THE FUTURE of NATO has been a subject of intense debate, including in the two most recent issues of The National Interest. In the Winter 2003/04 issue, E. Wayne Merry unveiled a picture of an Atlantic Alliance that is casting about in search of a mission, having outlived its usefulness with the demise of its original adversary. Indeed, he argued that NATO continues to keep Europe in a state of dependence, frustrating the rise of a European Union that can act as an equal partner to the United States. Yet even some of NATO's defenders--such as John Hulsman, writing in the Spring 2004 issue--view NATO primarily as a useful toolbox from which the United States can draw as it undertakes military adventures far from Europe's shores, cherry-picking allies on a case-by-case basis.1
Yet these visions of the alliance are at odds with the view of those who work on transatlantic security policy on a daily basis. The reality is that NATO is not a Cold War institution in search of a mission to keep itself alive, but remains an indispensable tool for the democracies of the Euro-Atlantic region to ensure their security against common threats.
For a few heady years after the collapse of the Soviet Union, it appeared that the long-held dream of a Europe at peace had become a reality. The newly freed nations of central and eastern Europe aligned themselves definitively with the West, and even Russia developed a peaceful, non-adversarial relationship with its former rivals. Today, there is no risk of an invasion of western Europe, and it is tempting to conclude that a united Europe is now secure. However, the terrorist bombings in Madrid on March 11 horribly demonstrated the error of that belief. Europe still faces threats to its territory and to its citizens from international terrorism, weapons of mass destruction, states that sponsor terrorism and proliferate WMD, and the conjunction of these challenges: the horrifying prospect of these states providing WMD to terrorist groups. These are the same threats confronting North America, and the defense of our two continents remains indivisible.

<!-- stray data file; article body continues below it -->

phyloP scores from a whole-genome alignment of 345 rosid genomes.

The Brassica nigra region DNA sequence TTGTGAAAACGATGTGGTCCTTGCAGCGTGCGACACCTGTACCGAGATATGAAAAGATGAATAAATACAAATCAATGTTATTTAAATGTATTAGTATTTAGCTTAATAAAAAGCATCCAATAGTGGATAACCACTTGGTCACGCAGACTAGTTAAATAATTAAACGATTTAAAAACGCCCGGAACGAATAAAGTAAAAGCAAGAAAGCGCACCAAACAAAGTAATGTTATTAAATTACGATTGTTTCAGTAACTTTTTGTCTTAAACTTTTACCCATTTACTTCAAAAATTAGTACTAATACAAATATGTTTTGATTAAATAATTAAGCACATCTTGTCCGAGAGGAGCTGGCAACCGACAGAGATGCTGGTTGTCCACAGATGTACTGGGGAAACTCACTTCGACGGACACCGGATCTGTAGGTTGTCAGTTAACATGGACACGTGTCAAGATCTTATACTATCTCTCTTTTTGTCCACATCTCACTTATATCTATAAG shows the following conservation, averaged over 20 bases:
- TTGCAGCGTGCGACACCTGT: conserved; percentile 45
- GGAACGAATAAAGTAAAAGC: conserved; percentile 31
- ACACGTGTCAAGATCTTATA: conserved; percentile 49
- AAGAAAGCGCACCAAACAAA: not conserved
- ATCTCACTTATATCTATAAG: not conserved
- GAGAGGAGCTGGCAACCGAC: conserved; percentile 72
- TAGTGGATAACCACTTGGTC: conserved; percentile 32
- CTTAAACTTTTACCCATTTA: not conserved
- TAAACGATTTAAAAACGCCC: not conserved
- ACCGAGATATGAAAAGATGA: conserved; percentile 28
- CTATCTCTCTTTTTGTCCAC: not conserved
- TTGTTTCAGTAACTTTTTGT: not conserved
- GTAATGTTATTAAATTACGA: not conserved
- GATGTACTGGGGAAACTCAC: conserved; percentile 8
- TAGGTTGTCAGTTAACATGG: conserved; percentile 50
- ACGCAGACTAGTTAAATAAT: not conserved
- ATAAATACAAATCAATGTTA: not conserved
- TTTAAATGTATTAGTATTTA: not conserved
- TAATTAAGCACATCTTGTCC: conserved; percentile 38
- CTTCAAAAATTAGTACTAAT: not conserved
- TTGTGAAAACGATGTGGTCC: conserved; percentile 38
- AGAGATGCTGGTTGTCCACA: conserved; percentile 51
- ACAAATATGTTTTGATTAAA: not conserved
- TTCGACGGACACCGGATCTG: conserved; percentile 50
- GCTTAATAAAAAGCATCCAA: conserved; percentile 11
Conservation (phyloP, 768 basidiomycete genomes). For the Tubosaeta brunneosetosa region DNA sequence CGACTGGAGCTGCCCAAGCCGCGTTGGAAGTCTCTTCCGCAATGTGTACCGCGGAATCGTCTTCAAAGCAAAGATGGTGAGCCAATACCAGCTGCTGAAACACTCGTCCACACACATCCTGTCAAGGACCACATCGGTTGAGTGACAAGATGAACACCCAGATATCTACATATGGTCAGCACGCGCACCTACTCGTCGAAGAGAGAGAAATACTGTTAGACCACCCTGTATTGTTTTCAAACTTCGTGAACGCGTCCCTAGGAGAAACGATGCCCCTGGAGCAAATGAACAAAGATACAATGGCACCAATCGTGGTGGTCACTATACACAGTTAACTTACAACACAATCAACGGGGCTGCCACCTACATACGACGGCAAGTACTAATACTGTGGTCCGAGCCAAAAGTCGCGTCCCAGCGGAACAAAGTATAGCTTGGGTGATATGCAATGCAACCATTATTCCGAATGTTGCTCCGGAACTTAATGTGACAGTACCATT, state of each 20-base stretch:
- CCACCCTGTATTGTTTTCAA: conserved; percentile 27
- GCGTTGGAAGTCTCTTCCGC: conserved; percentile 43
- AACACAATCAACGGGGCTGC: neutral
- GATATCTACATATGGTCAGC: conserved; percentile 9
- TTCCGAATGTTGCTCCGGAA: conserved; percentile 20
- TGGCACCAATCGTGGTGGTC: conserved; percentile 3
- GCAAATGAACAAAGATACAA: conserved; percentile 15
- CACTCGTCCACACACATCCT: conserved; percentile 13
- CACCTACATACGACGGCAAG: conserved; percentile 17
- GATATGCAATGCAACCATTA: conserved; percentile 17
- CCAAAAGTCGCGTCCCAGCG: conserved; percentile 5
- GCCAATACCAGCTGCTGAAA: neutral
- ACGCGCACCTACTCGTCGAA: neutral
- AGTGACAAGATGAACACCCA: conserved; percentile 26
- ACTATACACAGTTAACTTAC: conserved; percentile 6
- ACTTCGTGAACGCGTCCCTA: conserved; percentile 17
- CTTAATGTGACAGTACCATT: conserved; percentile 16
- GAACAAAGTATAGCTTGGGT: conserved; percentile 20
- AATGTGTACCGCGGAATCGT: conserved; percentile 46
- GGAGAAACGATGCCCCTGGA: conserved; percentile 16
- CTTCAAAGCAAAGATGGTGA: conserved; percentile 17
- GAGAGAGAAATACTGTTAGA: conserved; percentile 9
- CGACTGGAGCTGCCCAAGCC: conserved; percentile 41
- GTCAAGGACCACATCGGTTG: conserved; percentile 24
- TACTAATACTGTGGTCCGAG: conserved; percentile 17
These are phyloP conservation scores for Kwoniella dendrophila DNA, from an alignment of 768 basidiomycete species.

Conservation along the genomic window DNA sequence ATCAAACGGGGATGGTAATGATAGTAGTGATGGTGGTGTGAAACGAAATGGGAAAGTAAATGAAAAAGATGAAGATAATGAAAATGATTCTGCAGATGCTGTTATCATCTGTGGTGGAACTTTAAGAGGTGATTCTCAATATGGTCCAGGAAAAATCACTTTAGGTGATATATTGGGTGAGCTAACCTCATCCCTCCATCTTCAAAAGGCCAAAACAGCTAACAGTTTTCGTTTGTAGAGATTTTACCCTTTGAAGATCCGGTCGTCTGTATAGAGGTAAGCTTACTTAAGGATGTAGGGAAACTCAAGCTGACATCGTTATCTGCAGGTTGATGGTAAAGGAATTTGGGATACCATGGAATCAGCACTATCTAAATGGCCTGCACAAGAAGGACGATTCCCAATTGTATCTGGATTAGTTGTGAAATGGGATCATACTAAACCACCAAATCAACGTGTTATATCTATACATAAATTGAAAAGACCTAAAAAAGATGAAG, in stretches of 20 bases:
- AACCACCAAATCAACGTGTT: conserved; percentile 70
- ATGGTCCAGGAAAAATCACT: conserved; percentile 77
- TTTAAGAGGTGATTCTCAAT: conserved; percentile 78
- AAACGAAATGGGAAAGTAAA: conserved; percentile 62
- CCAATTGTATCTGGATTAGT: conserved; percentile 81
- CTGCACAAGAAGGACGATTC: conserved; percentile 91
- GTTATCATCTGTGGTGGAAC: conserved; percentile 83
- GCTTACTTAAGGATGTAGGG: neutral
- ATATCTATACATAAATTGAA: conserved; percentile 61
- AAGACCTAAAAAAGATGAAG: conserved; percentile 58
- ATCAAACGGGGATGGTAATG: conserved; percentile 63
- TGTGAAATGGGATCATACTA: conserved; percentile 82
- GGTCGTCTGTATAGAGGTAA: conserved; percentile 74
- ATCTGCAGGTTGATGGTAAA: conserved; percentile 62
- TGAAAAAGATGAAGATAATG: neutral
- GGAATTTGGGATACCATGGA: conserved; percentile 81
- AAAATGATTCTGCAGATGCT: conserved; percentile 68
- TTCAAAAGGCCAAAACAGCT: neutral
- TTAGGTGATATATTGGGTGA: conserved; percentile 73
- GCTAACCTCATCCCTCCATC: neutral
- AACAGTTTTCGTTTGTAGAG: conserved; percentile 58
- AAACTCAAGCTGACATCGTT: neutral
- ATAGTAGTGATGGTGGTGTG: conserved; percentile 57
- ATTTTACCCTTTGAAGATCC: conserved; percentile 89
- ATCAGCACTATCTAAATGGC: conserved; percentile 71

NATO's Three Ongoing Missions
WHEN THINKING about NATO's primary purpose, many commentators fall into a geographic trap. Because NATO was founded to defend against the Soviet threat that was directed at Western Europe, it follows for some that NATO exists for the defense of this specific geographic area.